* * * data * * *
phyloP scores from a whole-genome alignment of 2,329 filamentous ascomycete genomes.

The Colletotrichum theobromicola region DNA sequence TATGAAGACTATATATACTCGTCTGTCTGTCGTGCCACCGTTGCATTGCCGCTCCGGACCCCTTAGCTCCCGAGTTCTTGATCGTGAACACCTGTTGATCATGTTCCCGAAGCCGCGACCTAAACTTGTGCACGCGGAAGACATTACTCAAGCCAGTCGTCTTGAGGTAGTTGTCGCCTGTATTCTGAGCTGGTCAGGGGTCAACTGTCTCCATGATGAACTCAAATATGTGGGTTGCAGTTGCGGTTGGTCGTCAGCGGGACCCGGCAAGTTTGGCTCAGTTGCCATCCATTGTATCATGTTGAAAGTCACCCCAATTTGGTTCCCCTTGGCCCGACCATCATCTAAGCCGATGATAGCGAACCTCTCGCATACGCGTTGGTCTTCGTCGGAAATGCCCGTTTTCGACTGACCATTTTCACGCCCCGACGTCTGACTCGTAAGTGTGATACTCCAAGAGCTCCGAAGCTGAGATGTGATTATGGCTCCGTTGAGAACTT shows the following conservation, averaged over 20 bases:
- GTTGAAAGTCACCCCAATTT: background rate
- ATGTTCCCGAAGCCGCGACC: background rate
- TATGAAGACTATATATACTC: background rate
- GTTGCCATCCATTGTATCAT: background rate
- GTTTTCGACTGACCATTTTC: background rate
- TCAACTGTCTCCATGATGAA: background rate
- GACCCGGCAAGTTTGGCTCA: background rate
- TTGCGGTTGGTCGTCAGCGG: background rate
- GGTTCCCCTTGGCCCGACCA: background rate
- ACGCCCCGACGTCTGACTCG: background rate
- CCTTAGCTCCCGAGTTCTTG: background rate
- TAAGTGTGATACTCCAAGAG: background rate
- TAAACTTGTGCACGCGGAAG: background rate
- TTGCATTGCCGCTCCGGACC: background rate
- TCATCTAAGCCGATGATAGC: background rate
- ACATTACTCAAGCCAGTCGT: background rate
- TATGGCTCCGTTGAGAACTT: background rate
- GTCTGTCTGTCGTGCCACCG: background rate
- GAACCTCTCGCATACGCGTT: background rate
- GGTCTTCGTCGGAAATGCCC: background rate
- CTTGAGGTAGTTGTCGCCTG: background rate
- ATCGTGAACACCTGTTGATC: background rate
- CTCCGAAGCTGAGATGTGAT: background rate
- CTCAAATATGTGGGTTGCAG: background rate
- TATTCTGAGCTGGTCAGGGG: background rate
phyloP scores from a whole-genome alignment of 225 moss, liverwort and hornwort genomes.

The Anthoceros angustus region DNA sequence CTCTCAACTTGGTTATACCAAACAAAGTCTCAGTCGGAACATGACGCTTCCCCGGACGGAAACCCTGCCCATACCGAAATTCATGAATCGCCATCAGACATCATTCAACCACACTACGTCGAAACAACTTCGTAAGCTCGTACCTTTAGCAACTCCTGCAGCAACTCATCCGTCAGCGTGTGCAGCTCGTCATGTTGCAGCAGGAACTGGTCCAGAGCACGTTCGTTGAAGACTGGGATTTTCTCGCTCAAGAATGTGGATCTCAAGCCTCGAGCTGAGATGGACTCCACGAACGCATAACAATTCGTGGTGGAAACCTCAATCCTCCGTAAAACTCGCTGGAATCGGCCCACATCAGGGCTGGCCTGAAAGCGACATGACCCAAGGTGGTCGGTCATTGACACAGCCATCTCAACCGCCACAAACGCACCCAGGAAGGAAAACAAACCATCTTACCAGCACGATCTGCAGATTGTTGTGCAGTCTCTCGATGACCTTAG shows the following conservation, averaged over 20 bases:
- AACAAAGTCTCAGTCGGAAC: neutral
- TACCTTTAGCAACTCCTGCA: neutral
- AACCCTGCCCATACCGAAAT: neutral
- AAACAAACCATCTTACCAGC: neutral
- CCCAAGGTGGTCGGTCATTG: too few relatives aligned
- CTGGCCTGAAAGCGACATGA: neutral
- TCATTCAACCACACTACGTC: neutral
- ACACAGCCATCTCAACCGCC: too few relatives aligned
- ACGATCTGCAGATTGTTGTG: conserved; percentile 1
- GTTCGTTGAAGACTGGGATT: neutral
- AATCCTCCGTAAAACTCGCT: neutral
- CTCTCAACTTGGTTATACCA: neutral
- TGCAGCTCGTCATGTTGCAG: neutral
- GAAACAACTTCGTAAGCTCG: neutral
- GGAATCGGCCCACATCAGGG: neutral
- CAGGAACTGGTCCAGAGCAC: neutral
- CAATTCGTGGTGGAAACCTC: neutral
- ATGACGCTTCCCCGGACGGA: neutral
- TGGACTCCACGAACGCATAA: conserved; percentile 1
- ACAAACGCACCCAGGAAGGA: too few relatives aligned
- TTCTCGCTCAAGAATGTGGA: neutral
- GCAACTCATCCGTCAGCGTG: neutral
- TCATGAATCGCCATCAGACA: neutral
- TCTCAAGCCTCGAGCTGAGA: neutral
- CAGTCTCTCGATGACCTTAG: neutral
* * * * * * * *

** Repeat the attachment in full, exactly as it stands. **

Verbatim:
phyloP scores from a whole-genome alignment of 2,329 filamentous ascomycete genomes.

The Colletotrichum theobromicola region DNA sequence TATGAAGACTATATATACTCGTCTGTCTGTCGTGCCACCGTTGCATTGCCGCTCCGGACCCCTTAGCTCCCGAGTTCTTGATCGTGAACACCTGTTGATCATGTTCCCGAAGCCGCGACCTAAACTTGTGCACGCGGAAGACATTACTCAAGCCAGTCGTCTTGAGGTAGTTGTCGCCTGTATTCTGAGCTGGTCAGGGGTCAACTGTCTCCATGATGAACTCAAATATGTGGGTTGCAGTTGCGGTTGGTCGTCAGCGGGACCCGGCAAGTTTGGCTCAGTTGCCATCCATTGTATCATGTTGAAAGTCACCCCAATTTGGTTCCCCTTGGCCCGACCATCATCTAAGCCGATGATAGCGAACCTCTCGCATACGCGTTGGTCTTCGTCGGAAATGCCCGTTTTCGACTGACCATTTTCACGCCCCGACGTCTGACTCGTAAGTGTGATACTCCAAGAGCTCCGAAGCTGAGATGTGATTATGGCTCCGTTGAGAACTT shows the following conservation, averaged over 20 bases:
- GTTGAAAGTCACCCCAATTT: background rate
- ATGTTCCCGAAGCCGCGACC: background rate
- TATGAAGACTATATATACTC: background rate
- GTTGCCATCCATTGTATCAT: background rate
- GTTTTCGACTGACCATTTTC: background rate
- TCAACTGTCTCCATGATGAA: background rate
- GACCCGGCAAGTTTGGCTCA: background rate
- TTGCGGTTGGTCGTCAGCGG: background rate
- GGTTCCCCTTGGCCCGACCA: background rate
- ACGCCCCGACGTCTGACTCG: background rate
- CCTTAGCTCCCGAGTTCTTG: background rate
- TAAGTGTGATACTCCAAGAG: background rate
- TAAACTTGTGCACGCGGAAG: background rate
- TTGCATTGCCGCTCCGGACC: background rate
- TCATCTAAGCCGATGATAGC: background rate
- ACATTACTCAAGCCAGTCGT: background rate
- TATGGCTCCGTTGAGAACTT: background rate
- GTCTGTCTGTCGTGCCACCG: background rate
- GAACCTCTCGCATACGCGTT: background rate
- GGTCTTCGTCGGAAATGCCC: background rate
- CTTGAGGTAGTTGTCGCCTG: background rate
- ATCGTGAACACCTGTTGATC: background rate
- CTCCGAAGCTGAGATGTGAT: background rate
- CTCAAATATGTGGGTTGCAG: background rate
- TATTCTGAGCTGGTCAGGGG: background rate
phyloP scores from a whole-genome alignment of 225 moss, liverwort and hornwort genomes.

The Anthoceros angustus region DNA sequence CTCTCAACTTGGTTATACCAAACAAAGTCTCAGTCGGAACATGACGCTTCCCCGGACGGAAACCCTGCCCATACCGAAATTCATGAATCGCCATCAGACATCATTCAACCACACTACGTCGAAACAACTTCGTAAGCTCGTACCTTTAGCAACTCCTGCAGCAACTCATCCGTCAGCGTGTGCAGCTCGTCATGTTGCAGCAGGAACTGGTCCAGAGCACGTTCGTTGAAGACTGGGATTTTCTCGCTCAAGAATGTGGATCTCAAGCCTCGAGCTGAGATGGACTCCACGAACGCATAACAATTCGTGGTGGAAACCTCAATCCTCCGTAAAACTCGCTGGAATCGGCCCACATCAGGGCTGGCCTGAAAGCGACATGACCCAAGGTGGTCGGTCATTGACACAGCCATCTCAACCGCCACAAACGCACCCAGGAAGGAAAACAAACCATCTTACCAGCACGATCTGCAGATTGTTGTGCAGTCTCTCGATGACCTTAG shows the following conservation, averaged over 20 bases:
- AACAAAGTCTCAGTCGGAAC: neutral
- TACCTTTAGCAACTCCTGCA: neutral
- AACCCTGCCCATACCGAAAT: neutral
- AAACAAACCATCTTACCAGC: neutral
- CCCAAGGTGGTCGGTCATTG: too few relatives aligned
- CTGGCCTGAAAGCGACATGA: neutral
- TCATTCAACCACACTACGTC: neutral
- ACACAGCCATCTCAACCGCC: too few relatives aligned
- ACGATCTGCAGATTGTTGTG: conserved; percentile 1
- GTTCGTTGAAGACTGGGATT: neutral
- AATCCTCCGTAAAACTCGCT: neutral
- CTCTCAACTTGGTTATACCA: neutral
- TGCAGCTCGTCATGTTGCAG: neutral
- GAAACAACTTCGTAAGCTCG: neutral
- GGAATCGGCCCACATCAGGG: neutral
- CAGGAACTGGTCCAGAGCAC: neutral
- CAATTCGTGGTGGAAACCTC: neutral
- ATGACGCTTCCCCGGACGGA: neutral
- TGGACTCCACGAACGCATAA: conserved; percentile 1
- ACAAACGCACCCAGGAAGGA: too few relatives aligned
- TTCTCGCTCAAGAATGTGGA: neutral
- GCAACTCATCCGTCAGCGTG: neutral
- TCATGAATCGCCATCAGACA: neutral
- TCTCAAGCCTCGAGCTGAGA: neutral
- CAGTCTCTCGATGACCTTAG: neutral